They have shame?
What went a step too far for the far-right wing website that used to have a “Black Crime” tag, has asserted that young Muslims living in the West are a “ticking time bomb,” falsely claimed a 1,000-man Muslim mob had set fire to the oldest church in Germany, and proclaimed two weeks after Dylann Roof committed a massacre in a black church that “the Confederate flag proclaims a glorious heritage?”
The Southern Poverty Law Center (SPLC) counted over 100 people killed or injured by alleged perpetrators influenced by the so-called "alt-right" — a movement that continues to access the mainstream and reach young recruits.
On December 7, 2017, a 21-year-old white male posing as a student entered Aztec High School in rural New Mexico and began firing a handgun, killing two students before taking his own life.
At the time, the news of the shooting went largely ignored, but the online activity of the alleged killer, William Edward Atchison, bore all the hallmarks of the “alt-right”—the now infamous subculture and political movement consisting of vicious trolls, racist activists, and bitter misogynists.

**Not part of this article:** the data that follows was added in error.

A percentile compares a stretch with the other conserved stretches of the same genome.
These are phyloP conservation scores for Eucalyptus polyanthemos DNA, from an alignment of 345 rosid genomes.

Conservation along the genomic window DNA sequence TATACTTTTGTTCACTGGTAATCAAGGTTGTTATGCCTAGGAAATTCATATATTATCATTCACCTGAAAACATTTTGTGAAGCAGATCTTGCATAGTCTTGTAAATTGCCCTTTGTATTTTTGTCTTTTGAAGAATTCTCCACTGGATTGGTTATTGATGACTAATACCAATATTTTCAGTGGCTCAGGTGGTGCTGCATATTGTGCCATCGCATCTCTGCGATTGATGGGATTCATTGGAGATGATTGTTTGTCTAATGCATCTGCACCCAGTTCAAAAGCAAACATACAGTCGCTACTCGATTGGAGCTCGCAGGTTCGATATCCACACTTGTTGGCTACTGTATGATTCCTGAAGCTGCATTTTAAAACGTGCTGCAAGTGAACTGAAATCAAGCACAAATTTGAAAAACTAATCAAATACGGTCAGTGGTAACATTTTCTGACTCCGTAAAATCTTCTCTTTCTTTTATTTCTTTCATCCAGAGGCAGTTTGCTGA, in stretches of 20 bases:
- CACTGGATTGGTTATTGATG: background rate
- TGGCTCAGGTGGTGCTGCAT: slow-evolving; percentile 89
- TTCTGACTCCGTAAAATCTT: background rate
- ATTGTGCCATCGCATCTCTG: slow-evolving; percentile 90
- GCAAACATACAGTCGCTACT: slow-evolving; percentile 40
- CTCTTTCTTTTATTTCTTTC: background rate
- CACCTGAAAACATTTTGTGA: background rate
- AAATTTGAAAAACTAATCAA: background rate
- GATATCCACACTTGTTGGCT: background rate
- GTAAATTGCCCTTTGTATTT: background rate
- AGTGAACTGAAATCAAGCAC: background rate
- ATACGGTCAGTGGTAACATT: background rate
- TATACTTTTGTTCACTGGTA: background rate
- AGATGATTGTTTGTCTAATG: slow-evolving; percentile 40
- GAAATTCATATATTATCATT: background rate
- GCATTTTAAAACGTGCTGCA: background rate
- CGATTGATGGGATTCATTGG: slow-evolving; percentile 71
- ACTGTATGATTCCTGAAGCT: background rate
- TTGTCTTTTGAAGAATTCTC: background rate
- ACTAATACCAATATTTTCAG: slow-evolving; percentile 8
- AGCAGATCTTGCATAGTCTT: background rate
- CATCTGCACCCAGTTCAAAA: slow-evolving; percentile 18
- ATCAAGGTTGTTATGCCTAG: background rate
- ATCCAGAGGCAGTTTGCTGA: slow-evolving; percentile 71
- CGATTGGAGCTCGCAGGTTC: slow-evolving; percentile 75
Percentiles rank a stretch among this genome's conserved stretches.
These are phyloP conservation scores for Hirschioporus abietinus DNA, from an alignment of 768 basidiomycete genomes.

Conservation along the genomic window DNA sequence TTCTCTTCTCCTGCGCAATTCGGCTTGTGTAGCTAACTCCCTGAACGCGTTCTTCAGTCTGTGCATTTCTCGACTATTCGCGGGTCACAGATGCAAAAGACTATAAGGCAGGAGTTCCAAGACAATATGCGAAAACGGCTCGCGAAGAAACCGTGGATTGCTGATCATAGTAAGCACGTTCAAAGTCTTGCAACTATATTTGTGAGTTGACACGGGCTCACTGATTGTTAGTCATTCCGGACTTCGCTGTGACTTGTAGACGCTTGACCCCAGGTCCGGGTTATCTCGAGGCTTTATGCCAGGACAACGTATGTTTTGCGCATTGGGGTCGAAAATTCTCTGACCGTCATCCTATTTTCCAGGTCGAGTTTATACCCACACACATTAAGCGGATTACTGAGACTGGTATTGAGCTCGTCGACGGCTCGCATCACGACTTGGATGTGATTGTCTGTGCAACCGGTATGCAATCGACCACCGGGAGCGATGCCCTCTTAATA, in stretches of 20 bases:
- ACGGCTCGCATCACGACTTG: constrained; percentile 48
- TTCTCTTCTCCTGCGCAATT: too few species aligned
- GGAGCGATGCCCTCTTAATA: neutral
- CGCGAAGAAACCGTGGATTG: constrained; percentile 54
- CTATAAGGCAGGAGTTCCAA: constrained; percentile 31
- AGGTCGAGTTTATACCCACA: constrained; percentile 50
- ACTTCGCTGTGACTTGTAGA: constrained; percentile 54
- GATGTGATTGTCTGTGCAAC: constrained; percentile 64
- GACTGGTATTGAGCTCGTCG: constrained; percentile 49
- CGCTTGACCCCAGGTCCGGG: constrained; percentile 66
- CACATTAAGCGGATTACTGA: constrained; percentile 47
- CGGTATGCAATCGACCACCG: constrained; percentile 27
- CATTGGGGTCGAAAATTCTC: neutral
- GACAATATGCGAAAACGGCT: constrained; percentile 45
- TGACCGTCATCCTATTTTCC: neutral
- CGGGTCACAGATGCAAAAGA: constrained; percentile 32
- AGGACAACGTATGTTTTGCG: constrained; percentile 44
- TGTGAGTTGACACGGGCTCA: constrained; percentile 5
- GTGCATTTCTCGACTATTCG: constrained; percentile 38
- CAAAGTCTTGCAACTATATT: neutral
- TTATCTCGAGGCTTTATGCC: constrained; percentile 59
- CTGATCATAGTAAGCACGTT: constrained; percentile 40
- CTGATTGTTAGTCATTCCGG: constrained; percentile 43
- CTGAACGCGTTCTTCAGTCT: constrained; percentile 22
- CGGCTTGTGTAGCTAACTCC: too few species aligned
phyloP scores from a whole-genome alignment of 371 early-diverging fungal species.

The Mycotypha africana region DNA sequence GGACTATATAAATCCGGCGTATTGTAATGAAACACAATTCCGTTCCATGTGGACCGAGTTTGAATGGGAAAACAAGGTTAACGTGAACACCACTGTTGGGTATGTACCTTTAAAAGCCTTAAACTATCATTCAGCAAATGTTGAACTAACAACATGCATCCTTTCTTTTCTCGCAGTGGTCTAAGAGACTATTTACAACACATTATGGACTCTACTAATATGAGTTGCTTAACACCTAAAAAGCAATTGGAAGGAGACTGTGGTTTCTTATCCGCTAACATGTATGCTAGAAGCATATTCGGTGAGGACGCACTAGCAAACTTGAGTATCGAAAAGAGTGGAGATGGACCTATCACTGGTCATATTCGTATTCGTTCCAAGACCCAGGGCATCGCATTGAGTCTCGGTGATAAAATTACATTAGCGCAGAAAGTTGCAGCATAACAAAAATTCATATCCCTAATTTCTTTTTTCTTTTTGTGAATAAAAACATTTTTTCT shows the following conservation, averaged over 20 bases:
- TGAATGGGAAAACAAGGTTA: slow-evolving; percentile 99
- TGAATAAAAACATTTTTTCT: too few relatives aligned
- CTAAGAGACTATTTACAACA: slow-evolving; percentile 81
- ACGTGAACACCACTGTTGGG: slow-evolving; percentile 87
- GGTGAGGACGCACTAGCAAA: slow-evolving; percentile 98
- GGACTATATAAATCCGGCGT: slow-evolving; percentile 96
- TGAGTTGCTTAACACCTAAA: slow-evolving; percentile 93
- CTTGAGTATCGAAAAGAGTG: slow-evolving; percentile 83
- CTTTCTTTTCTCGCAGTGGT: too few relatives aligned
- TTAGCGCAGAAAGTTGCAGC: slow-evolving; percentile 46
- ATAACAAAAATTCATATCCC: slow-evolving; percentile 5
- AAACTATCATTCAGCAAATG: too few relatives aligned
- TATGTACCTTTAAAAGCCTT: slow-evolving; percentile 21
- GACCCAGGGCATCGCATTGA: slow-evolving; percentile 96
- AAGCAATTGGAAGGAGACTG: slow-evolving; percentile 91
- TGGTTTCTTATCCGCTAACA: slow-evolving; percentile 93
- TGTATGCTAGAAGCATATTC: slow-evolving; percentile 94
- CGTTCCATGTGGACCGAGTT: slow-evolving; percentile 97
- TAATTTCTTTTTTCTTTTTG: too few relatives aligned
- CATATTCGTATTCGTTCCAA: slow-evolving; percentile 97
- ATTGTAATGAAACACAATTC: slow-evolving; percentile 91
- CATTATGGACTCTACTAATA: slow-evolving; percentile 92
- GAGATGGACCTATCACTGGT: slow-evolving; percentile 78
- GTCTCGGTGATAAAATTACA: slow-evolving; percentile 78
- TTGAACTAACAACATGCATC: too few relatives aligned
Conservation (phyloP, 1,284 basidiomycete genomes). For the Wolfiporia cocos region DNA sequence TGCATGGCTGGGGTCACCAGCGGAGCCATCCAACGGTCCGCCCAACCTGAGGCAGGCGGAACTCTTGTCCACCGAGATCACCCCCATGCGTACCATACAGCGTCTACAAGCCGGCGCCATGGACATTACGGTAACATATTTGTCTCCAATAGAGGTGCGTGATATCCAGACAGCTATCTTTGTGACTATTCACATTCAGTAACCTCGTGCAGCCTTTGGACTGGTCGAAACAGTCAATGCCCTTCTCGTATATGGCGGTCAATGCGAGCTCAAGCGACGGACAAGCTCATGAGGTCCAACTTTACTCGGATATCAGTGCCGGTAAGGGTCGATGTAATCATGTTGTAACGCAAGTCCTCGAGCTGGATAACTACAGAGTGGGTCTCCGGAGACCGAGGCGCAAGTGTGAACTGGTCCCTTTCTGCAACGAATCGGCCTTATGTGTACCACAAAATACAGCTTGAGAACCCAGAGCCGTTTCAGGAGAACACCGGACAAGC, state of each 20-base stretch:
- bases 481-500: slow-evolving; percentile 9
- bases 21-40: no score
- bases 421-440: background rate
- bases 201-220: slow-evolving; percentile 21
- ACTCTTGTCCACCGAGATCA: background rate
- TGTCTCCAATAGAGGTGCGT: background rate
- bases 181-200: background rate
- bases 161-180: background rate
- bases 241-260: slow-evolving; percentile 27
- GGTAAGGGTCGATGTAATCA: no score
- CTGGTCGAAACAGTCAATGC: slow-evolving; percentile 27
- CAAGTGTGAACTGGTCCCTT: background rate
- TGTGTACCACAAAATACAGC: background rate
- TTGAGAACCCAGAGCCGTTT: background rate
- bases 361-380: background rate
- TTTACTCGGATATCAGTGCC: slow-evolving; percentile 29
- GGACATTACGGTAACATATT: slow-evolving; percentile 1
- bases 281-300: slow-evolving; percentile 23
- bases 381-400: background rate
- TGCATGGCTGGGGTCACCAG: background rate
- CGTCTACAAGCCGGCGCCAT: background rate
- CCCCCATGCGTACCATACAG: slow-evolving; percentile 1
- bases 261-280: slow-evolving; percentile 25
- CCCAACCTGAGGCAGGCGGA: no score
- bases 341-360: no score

But Atchison wasn’t the first to fit the profile of alt-right killer—that morbid milestone belongs to Elliot Rodger, the 22-year-old who in 2014 killed six in Isla Vista, California, after uploading a sprawling manifesto filled with hatred of young women and interracial couples (Atchison went by “Elliot Rodger” in one of his many online personas and lauded the “supreme gentleman,” a title Rodger gave himself and has since become a meme on the alt-right).
Including Rodger’s murderous rampage there have been at least 13 alt-right related fatal episodes, leaving 43 dead. And more than 60 injured in these incidents (see list). Nine of the 12 incidents counted here occurred in 2017 alone, making last year the most violent year for the movement.